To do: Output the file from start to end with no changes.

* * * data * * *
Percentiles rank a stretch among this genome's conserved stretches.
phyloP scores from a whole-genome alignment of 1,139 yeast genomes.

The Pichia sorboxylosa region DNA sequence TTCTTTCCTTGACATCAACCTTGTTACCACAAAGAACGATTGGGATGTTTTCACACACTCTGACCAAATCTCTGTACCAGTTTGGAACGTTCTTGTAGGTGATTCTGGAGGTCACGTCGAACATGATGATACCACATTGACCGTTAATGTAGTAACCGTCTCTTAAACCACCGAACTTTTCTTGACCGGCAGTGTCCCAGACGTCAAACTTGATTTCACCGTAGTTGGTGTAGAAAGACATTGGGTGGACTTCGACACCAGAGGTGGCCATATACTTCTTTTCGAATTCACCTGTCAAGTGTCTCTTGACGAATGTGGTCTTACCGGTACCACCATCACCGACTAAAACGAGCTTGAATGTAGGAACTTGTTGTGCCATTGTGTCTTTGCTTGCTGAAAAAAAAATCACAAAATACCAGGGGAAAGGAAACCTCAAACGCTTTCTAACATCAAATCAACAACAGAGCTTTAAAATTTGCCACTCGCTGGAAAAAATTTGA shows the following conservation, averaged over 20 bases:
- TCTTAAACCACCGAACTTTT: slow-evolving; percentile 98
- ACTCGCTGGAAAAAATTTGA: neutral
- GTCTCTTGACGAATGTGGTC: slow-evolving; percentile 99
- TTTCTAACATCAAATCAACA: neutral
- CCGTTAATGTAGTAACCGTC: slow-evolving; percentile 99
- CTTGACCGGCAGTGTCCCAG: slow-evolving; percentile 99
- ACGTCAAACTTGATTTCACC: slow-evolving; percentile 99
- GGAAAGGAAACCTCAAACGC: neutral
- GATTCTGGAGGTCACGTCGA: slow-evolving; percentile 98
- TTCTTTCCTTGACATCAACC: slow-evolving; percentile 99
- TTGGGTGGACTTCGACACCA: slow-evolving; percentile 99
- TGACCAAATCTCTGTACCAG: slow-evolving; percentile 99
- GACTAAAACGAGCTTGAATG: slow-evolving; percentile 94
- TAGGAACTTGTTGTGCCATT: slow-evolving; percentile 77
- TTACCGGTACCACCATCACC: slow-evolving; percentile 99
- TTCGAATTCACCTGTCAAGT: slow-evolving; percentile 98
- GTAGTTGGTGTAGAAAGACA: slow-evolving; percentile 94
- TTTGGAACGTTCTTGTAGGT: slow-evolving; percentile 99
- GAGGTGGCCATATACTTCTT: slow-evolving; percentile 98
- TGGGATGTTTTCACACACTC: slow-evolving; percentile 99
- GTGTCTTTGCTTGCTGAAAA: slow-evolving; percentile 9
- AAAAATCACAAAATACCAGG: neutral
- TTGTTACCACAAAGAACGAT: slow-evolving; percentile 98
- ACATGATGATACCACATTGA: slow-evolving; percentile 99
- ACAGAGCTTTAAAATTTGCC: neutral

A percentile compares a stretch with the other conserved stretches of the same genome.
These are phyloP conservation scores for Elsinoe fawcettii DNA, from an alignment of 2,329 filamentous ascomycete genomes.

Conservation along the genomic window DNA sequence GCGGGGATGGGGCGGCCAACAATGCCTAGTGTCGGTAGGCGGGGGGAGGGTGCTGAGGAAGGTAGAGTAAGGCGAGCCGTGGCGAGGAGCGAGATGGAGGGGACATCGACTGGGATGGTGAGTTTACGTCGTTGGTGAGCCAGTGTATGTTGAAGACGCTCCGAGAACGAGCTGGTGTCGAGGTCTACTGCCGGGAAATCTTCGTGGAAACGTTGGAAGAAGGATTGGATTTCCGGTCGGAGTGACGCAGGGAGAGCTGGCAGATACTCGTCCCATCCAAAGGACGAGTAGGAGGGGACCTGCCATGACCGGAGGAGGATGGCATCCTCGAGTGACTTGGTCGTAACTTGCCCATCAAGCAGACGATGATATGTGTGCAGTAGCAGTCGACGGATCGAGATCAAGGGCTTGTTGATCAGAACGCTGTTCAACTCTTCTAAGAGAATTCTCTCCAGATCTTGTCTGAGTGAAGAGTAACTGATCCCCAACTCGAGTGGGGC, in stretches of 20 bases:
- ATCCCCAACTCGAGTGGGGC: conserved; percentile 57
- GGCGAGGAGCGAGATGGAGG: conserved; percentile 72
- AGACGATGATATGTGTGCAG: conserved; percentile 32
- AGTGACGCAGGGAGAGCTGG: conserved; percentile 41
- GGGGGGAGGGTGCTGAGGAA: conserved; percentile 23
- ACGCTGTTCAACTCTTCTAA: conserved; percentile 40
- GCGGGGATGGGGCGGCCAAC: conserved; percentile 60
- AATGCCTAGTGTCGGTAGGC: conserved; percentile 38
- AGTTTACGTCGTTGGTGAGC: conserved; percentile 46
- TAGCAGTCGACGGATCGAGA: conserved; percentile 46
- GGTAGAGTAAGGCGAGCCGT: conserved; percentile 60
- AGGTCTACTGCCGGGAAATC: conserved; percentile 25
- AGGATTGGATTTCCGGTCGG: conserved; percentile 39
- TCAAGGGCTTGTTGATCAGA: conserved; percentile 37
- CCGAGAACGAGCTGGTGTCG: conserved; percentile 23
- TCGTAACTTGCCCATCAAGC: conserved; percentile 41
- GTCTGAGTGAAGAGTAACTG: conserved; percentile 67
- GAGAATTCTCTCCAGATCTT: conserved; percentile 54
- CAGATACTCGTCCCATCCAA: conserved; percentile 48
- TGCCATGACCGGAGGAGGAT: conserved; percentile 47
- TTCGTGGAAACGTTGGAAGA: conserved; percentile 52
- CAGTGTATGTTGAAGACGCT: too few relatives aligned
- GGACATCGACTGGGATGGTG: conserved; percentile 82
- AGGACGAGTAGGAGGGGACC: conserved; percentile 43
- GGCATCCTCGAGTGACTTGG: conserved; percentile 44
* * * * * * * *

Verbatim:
Percentiles rank a stretch among this genome's conserved stretches.
phyloP scores from a whole-genome alignment of 1,139 yeast genomes.

The Pichia sorboxylosa region DNA sequence TTCTTTCCTTGACATCAACCTTGTTACCACAAAGAACGATTGGGATGTTTTCACACACTCTGACCAAATCTCTGTACCAGTTTGGAACGTTCTTGTAGGTGATTCTGGAGGTCACGTCGAACATGATGATACCACATTGACCGTTAATGTAGTAACCGTCTCTTAAACCACCGAACTTTTCTTGACCGGCAGTGTCCCAGACGTCAAACTTGATTTCACCGTAGTTGGTGTAGAAAGACATTGGGTGGACTTCGACACCAGAGGTGGCCATATACTTCTTTTCGAATTCACCTGTCAAGTGTCTCTTGACGAATGTGGTCTTACCGGTACCACCATCACCGACTAAAACGAGCTTGAATGTAGGAACTTGTTGTGCCATTGTGTCTTTGCTTGCTGAAAAAAAAATCACAAAATACCAGGGGAAAGGAAACCTCAAACGCTTTCTAACATCAAATCAACAACAGAGCTTTAAAATTTGCCACTCGCTGGAAAAAATTTGA shows the following conservation, averaged over 20 bases:
- TCTTAAACCACCGAACTTTT: slow-evolving; percentile 98
- ACTCGCTGGAAAAAATTTGA: neutral
- GTCTCTTGACGAATGTGGTC: slow-evolving; percentile 99
- TTTCTAACATCAAATCAACA: neutral
- CCGTTAATGTAGTAACCGTC: slow-evolving; percentile 99
- CTTGACCGGCAGTGTCCCAG: slow-evolving; percentile 99
- ACGTCAAACTTGATTTCACC: slow-evolving; percentile 99
- GGAAAGGAAACCTCAAACGC: neutral
- GATTCTGGAGGTCACGTCGA: slow-evolving; percentile 98
- TTCTTTCCTTGACATCAACC: slow-evolving; percentile 99
- TTGGGTGGACTTCGACACCA: slow-evolving; percentile 99
- TGACCAAATCTCTGTACCAG: slow-evolving; percentile 99
- GACTAAAACGAGCTTGAATG: slow-evolving; percentile 94
- TAGGAACTTGTTGTGCCATT: slow-evolving; percentile 77
- TTACCGGTACCACCATCACC: slow-evolving; percentile 99
- TTCGAATTCACCTGTCAAGT: slow-evolving; percentile 98
- GTAGTTGGTGTAGAAAGACA: slow-evolving; percentile 94
- TTTGGAACGTTCTTGTAGGT: slow-evolving; percentile 99
- GAGGTGGCCATATACTTCTT: slow-evolving; percentile 98
- TGGGATGTTTTCACACACTC: slow-evolving; percentile 99
- GTGTCTTTGCTTGCTGAAAA: slow-evolving; percentile 9
- AAAAATCACAAAATACCAGG: neutral
- TTGTTACCACAAAGAACGAT: slow-evolving; percentile 98
- ACATGATGATACCACATTGA: slow-evolving; percentile 99
- ACAGAGCTTTAAAATTTGCC: neutral

A percentile compares a stretch with the other conserved stretches of the same genome.
These are phyloP conservation scores for Elsinoe fawcettii DNA, from an alignment of 2,329 filamentous ascomycete genomes.

Conservation along the genomic window DNA sequence GCGGGGATGGGGCGGCCAACAATGCCTAGTGTCGGTAGGCGGGGGGAGGGTGCTGAGGAAGGTAGAGTAAGGCGAGCCGTGGCGAGGAGCGAGATGGAGGGGACATCGACTGGGATGGTGAGTTTACGTCGTTGGTGAGCCAGTGTATGTTGAAGACGCTCCGAGAACGAGCTGGTGTCGAGGTCTACTGCCGGGAAATCTTCGTGGAAACGTTGGAAGAAGGATTGGATTTCCGGTCGGAGTGACGCAGGGAGAGCTGGCAGATACTCGTCCCATCCAAAGGACGAGTAGGAGGGGACCTGCCATGACCGGAGGAGGATGGCATCCTCGAGTGACTTGGTCGTAACTTGCCCATCAAGCAGACGATGATATGTGTGCAGTAGCAGTCGACGGATCGAGATCAAGGGCTTGTTGATCAGAACGCTGTTCAACTCTTCTAAGAGAATTCTCTCCAGATCTTGTCTGAGTGAAGAGTAACTGATCCCCAACTCGAGTGGGGC, in stretches of 20 bases:
- ATCCCCAACTCGAGTGGGGC: conserved; percentile 57
- GGCGAGGAGCGAGATGGAGG: conserved; percentile 72
- AGACGATGATATGTGTGCAG: conserved; percentile 32
- AGTGACGCAGGGAGAGCTGG: conserved; percentile 41
- GGGGGGAGGGTGCTGAGGAA: conserved; percentile 23
- ACGCTGTTCAACTCTTCTAA: conserved; percentile 40
- GCGGGGATGGGGCGGCCAAC: conserved; percentile 60
- AATGCCTAGTGTCGGTAGGC: conserved; percentile 38
- AGTTTACGTCGTTGGTGAGC: conserved; percentile 46
- TAGCAGTCGACGGATCGAGA: conserved; percentile 46
- GGTAGAGTAAGGCGAGCCGT: conserved; percentile 60
- AGGTCTACTGCCGGGAAATC: conserved; percentile 25
- AGGATTGGATTTCCGGTCGG: conserved; percentile 39
- TCAAGGGCTTGTTGATCAGA: conserved; percentile 37
- CCGAGAACGAGCTGGTGTCG: conserved; percentile 23
- TCGTAACTTGCCCATCAAGC: conserved; percentile 41
- GTCTGAGTGAAGAGTAACTG: conserved; percentile 67
- GAGAATTCTCTCCAGATCTT: conserved; percentile 54
- CAGATACTCGTCCCATCCAA: conserved; percentile 48
- TGCCATGACCGGAGGAGGAT: conserved; percentile 47
- TTCGTGGAAACGTTGGAAGA: conserved; percentile 52
- CAGTGTATGTTGAAGACGCT: too few relatives aligned
- GGACATCGACTGGGATGGTG: conserved; percentile 82
- AGGACGAGTAGGAGGGGACC: conserved; percentile 43
- GGCATCCTCGAGTGACTTGG: conserved; percentile 44